When Alua Arthur was 3, her family fled Ghana in the wake of a coup against the government. By the time family members were reunited in the United States, both of Alua’s parents had decided to become Christian missionaries, a life that saw Alua and her three sisters bounce around the globe as their mother and father preached the Gospel in Maryland, California, Kenya, and eventually Colorado.

Like many immigrant children of educated parents, Arthur felt parental pressure to enter an elite profession; she chose law. But even working in legal aid, the arena most aligned with her values, began to feel unbearable. In Briefly Perfectly Human: Making an Authentic Life by Getting Real About the End (Mariner Books, April 16), Arthur braids together memoir and manifesto, tracking the personal journey that led her to become a death doula—someone who works with the dying to help them experience the death they want—while also exploring the ways that reckoning with our own mortality can help each of us enrich the lives we lead, right now, today.

“For me, death work is activism at its core,” Arthur writes. “Fueled by anger but cloaked in love.” Her anger is aimed at the broken health care industry, which keeps many of us from the kind of death we might want, and at a society that silences honest communication about grief and loss, as well as life and joy. We spoke with Arthur on the phone from her home in Los Angeles; our conversation has been edited for length and clarity.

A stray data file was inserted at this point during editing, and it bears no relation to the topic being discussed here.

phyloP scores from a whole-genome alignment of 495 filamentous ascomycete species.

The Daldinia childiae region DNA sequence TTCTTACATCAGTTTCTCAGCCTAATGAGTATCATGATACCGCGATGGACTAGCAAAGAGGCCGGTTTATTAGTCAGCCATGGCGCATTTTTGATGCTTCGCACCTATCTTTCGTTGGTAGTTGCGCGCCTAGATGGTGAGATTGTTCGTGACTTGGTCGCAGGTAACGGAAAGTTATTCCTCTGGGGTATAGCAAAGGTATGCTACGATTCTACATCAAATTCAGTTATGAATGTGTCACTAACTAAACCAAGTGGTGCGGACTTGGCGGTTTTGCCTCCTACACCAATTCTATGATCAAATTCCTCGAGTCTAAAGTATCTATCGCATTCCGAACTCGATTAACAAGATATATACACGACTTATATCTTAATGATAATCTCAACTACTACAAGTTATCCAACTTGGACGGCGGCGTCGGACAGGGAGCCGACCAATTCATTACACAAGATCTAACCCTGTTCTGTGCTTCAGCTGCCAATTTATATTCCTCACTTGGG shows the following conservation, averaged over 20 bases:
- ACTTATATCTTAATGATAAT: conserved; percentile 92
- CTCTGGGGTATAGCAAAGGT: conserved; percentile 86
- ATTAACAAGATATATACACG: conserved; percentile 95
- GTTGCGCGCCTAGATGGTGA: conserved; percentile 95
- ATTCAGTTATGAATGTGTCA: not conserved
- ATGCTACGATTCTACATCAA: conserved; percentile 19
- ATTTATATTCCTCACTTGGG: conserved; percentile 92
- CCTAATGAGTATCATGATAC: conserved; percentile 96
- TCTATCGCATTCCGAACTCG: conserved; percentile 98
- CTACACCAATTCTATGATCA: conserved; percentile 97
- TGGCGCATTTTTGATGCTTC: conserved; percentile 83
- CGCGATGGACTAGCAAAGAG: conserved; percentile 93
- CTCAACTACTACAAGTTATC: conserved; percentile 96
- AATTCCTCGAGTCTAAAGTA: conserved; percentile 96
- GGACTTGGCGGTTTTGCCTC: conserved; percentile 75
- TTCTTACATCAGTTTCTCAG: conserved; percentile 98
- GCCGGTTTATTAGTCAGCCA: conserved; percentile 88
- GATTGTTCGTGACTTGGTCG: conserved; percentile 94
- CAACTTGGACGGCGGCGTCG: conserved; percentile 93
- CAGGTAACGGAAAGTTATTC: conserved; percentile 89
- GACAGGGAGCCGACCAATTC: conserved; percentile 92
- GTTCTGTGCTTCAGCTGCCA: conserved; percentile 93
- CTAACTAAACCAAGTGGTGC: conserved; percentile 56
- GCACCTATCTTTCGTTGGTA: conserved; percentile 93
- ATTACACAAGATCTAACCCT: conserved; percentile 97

I was fascinated by your childhood—a mix of religion and travel that left you tightly bonded with your family but also a perennial outsider. How did that affect your choice to become a death doula?

Being an outsider—on some level it’s a cross I bear, but it’s also a gift that I carry. For starters, there’s curiosity. I’m really nosy; I just ask so many questions of people all the time. I’m very curious about humans, about their stories, about the world that we live in, about how we relate to one another. I’m down to have the difficult conversations. I don’t fear my tears; I don’t fear the tears of others. I’m not afraid of fear. You know, people that are dying are often treated like pariahs; [others] are worried about them or scared of them or don’t want to come too close. A big part of my job is to walk closer to it.

One childhood moment you describe is when you heard goats being slaughtered and instantly decided to become a vegetarian. It made me wonder how you deal with the physical, visceral, bodily part of death that a lot of us are afraid of.

I was pretty comfortable with it the first time I saw it, which was when my brother-in-law was dying. I was in awe of it. It feels very natural. It looks like a system shutting itself down, which is essentially what’s happening. At some point the breathing becomes mechanical. You can tell that the human-ing part that used to control it is no longer in the room. I’ve never experienced birth, but I hear that in some ways it’s kind of the same—at some point the body just takes over and the human has to get out of the way in order to allow the thing to occur. The body knows how to die. It’s the humans that get in the way.

You were raised in a very religious household, yet you write about questioning Christianity and following your own path. How have you managed to remain close to your family?